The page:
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ODOT, TriMet team up for new fence on I-205 path at Gateway

Posted by on February 25th, 2013 at 3:14 pm

The new fence will help separate the path on the
left from the transit center on the right.

ODOT, TriMet and the Portland Police Bureau Transit Police Division have teamed up on a project that will install a new fence along the I-205 multi-use path at the Gateway Transit Center.

According to ODOT, the six-foot high, 600 feet long fence will be installed within the existing planter strip up against the backside of the curb just west of the TriMet bus stop and adjacent to the I-205 path. The primary reason for the project is to improve safety and to prevent conflicts between I-205 path users and transit users who often use the path while waiting for buses and MAX rides.

The fence will be chain link with black plastic coating. Upon hearing the news, a community leader was concerned that the appearance of the fence might discourage people from being in the area. “That is not our intent,” ODOT Community Affairs specialist Shelli Romero said. “We think we can install something that will do the job we need it to do for safety and not look unattractive and still encourage users to use the path, transit center and shopping center.”

TriMet’s plan drawings.
Download PDF

The fence and new gates are expected to be installed by the end of next month. Romero says people who ride on the I-205 path will find that the new fence keeps transit users off the path. “But we are also hopeful that there will be a reduction in the amount of trash and cigarettes where people currently throw into the planter strip.”

If you have questions about the project, direct them to Shelli Romero with ODOT Community Affairs at (503) 731-8231 or email shelli.romero@odot.state.or.us or Clay Thompson at TriMet at (503) 962-6438 or ThompsoC@trimet.org.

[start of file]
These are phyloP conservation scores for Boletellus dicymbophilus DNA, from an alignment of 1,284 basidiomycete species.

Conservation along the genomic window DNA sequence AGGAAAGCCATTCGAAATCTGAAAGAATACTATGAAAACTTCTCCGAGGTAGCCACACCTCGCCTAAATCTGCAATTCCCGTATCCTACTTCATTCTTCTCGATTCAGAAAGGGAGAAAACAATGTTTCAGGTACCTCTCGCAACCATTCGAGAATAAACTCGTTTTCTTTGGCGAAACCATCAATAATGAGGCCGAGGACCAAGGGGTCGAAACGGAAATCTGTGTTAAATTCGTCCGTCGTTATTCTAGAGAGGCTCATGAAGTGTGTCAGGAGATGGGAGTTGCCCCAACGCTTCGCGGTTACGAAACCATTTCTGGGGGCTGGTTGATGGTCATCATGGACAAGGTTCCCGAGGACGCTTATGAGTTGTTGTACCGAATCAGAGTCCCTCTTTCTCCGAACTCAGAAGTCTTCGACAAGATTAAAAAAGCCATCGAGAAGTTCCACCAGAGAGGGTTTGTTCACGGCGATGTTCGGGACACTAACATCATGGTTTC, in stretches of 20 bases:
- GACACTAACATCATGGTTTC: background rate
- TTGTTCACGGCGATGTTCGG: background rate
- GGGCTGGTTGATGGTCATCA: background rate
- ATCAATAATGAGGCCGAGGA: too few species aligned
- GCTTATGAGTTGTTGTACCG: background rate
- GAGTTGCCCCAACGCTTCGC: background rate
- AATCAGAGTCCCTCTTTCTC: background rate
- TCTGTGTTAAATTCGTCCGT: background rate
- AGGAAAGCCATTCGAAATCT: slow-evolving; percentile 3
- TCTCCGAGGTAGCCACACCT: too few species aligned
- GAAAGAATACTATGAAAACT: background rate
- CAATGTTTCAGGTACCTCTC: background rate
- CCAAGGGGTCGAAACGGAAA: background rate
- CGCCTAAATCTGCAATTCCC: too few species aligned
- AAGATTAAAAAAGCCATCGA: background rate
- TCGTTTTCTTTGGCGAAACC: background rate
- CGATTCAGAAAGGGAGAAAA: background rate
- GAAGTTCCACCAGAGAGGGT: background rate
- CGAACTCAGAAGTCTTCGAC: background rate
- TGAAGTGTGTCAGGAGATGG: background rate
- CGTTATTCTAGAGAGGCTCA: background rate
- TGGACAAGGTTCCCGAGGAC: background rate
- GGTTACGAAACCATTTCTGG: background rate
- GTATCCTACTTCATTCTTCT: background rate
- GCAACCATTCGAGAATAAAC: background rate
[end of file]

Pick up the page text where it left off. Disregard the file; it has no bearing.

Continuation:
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Jordan
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Jordan

Great news. I had to dodge several people smoking and generally hanging out on the path yesterday.

bike me
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bike me

Great place for some anti smoking campaign art project.

Spiffy
Guest

now we’ll have to put up with people smoking within breathing distance of the MAX platforms…

I didn’t mind the smokers on the path much, they usually kept out of the way when bicycles cake through… and the smoke was only brief in passing…

where are all the displaced smokers going to go now that they don’t have a planter strip?

this is misguided and treats the symptoms rather than the cause… they should have put the fence against the path and put some benches and ashtrays in the planter strip… now they’ve just moved the problem somewhere that people aren’t expecting it…

are
Guest

“not look unattractive.” setting a rather high bar, aren’t we. but black plastic chain link should do it.

Nat
Guest
Nat

Good news indeed – both on keeping people out of the path and keeping smokers from hanging out in the planter area.

Todd Hudson
Guest
Todd Hudson

I prefer to avoid biking near Gateway TC altogether.

Alan 1.0
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Alan 1.0